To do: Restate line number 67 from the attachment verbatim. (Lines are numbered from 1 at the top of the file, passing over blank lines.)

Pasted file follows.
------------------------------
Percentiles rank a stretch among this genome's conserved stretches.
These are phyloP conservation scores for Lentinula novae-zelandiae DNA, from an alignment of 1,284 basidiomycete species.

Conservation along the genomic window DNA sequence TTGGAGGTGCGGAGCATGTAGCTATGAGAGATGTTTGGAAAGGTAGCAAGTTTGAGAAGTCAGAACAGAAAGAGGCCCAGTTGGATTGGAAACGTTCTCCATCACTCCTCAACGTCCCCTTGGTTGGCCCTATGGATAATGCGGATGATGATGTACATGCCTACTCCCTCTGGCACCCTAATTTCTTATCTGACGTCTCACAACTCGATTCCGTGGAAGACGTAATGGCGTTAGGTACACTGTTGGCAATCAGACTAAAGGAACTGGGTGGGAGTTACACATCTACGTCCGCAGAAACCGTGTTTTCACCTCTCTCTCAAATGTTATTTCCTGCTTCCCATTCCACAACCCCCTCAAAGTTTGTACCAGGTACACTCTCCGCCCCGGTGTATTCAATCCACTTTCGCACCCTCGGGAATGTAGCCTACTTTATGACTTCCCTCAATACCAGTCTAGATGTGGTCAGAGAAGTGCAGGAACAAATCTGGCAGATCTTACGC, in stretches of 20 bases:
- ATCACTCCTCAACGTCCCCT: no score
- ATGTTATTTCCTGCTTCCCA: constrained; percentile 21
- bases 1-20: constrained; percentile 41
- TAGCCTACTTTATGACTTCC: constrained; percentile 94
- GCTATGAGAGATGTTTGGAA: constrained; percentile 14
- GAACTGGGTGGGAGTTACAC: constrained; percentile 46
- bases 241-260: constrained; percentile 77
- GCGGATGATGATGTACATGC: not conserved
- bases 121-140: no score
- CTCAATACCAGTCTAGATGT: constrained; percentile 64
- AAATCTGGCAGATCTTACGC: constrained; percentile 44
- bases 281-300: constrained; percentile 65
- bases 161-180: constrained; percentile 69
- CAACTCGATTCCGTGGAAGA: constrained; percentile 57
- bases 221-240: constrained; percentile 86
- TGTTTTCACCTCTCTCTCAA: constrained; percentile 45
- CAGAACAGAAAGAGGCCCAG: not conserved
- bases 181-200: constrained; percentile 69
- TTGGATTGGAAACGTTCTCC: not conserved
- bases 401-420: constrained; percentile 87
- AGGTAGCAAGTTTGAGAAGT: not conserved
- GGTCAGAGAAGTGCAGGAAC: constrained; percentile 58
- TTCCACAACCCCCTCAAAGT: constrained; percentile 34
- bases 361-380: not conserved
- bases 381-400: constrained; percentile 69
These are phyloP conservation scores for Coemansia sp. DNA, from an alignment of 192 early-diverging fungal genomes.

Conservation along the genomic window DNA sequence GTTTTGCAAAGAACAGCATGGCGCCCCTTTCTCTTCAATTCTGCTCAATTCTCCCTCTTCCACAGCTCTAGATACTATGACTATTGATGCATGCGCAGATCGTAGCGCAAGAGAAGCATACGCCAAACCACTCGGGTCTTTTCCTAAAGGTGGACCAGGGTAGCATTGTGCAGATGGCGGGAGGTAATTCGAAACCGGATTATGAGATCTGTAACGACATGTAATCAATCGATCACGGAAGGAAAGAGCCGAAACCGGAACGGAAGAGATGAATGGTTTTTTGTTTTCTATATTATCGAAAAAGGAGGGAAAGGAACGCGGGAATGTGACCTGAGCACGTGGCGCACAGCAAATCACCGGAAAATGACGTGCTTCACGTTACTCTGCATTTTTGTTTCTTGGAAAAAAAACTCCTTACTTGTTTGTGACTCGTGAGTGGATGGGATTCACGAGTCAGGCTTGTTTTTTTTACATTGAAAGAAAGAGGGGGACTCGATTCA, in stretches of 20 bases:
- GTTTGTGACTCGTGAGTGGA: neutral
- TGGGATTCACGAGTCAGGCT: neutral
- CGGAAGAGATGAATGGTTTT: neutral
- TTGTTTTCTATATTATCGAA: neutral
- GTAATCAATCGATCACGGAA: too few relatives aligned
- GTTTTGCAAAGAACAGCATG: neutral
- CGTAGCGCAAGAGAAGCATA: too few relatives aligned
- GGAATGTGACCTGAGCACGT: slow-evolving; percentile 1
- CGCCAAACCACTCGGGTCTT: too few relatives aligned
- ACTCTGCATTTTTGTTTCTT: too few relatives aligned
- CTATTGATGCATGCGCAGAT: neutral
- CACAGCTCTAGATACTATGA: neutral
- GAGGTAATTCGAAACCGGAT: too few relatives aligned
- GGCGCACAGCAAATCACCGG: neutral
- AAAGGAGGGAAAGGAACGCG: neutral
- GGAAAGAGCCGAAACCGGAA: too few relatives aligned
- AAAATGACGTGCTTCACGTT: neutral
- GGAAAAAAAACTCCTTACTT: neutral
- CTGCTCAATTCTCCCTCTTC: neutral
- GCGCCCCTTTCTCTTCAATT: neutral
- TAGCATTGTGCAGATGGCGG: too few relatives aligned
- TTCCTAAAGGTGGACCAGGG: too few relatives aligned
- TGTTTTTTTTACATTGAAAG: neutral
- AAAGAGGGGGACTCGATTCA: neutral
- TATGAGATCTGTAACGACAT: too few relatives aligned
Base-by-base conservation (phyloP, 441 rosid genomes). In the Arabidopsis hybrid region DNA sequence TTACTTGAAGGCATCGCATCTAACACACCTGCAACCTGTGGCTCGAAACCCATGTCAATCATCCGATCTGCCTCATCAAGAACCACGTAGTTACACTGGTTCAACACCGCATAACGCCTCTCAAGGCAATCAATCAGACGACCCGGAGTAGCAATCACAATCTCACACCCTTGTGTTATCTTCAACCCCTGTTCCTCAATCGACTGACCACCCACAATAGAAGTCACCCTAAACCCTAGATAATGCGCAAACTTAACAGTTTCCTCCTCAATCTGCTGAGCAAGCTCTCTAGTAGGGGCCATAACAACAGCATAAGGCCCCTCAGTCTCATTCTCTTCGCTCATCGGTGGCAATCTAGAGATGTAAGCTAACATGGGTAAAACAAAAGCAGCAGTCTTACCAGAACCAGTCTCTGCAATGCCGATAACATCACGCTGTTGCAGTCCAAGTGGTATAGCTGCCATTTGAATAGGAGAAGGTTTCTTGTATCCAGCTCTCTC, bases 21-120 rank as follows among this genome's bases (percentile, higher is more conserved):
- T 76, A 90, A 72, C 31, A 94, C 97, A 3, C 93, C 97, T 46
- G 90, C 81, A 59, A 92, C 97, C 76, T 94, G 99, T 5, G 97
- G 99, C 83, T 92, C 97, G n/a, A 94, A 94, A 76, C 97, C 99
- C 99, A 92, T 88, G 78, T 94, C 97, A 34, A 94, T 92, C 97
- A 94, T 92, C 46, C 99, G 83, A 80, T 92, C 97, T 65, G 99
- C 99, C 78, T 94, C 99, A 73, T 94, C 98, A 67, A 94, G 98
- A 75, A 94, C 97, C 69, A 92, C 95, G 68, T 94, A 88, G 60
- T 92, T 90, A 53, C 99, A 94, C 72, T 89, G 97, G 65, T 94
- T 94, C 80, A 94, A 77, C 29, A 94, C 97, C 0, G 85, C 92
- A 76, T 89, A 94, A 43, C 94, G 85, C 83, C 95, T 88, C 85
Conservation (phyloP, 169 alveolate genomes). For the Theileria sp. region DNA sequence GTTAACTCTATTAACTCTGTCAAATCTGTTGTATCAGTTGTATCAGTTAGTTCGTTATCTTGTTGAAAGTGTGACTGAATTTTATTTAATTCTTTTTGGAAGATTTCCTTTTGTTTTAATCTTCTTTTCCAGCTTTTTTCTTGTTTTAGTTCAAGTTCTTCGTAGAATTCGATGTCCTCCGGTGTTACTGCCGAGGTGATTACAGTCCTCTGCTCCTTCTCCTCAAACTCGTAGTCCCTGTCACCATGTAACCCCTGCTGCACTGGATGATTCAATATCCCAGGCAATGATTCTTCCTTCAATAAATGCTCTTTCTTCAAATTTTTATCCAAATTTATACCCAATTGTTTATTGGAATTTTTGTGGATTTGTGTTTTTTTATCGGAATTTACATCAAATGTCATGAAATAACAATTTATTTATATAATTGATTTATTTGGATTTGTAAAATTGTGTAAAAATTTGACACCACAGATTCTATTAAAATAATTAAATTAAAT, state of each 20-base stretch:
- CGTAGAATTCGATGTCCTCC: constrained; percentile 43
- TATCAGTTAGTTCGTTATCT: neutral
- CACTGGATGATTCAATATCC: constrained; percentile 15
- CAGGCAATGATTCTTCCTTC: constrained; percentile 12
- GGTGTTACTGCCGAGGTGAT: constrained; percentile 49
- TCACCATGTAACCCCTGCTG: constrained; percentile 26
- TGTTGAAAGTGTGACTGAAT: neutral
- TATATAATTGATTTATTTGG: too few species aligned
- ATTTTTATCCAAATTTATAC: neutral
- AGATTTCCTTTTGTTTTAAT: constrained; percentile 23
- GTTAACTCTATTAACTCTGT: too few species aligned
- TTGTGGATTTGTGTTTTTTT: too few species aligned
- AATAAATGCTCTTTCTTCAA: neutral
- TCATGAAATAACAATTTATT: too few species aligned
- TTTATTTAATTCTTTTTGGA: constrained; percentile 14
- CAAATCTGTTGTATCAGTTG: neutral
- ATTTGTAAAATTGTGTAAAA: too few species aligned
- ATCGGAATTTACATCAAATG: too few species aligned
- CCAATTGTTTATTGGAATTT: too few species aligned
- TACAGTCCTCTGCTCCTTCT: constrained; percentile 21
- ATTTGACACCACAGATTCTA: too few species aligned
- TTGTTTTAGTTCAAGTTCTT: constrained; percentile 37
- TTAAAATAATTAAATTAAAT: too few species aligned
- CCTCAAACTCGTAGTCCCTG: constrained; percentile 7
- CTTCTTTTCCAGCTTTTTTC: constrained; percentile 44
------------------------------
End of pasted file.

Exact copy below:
Conservation (phyloP, 169 alveolate genomes). For the Theileria sp. region DNA sequence GTTAACTCTATTAACTCTGTCAAATCTGTTGTATCAGTTGTATCAGTTAGTTCGTTATCTTGTTGAAAGTGTGACTGAATTTTATTTAATTCTTTTTGGAAGATTTCCTTTTGTTTTAATCTTCTTTTCCAGCTTTTTTCTTGTTTTAGTTCAAGTTCTTCGTAGAATTCGATGTCCTCCGGTGTTACTGCCGAGGTGATTACAGTCCTCTGCTCCTTCTCCTCAAACTCGTAGTCCCTGTCACCATGTAACCCCTGCTGCACTGGATGATTCAATATCCCAGGCAATGATTCTTCCTTCAATAAATGCTCTTTCTTCAAATTTTTATCCAAATTTATACCCAATTGTTTATTGGAATTTTTGTGGATTTGTGTTTTTTTATCGGAATTTACATCAAATGTCATGAAATAACAATTTATTTATATAATTGATTTATTTGGATTTGTAAAATTGTGTAAAAATTTGACACCACAGATTCTATTAAAATAATTAAATTAAAT, state of each 20-base stretch: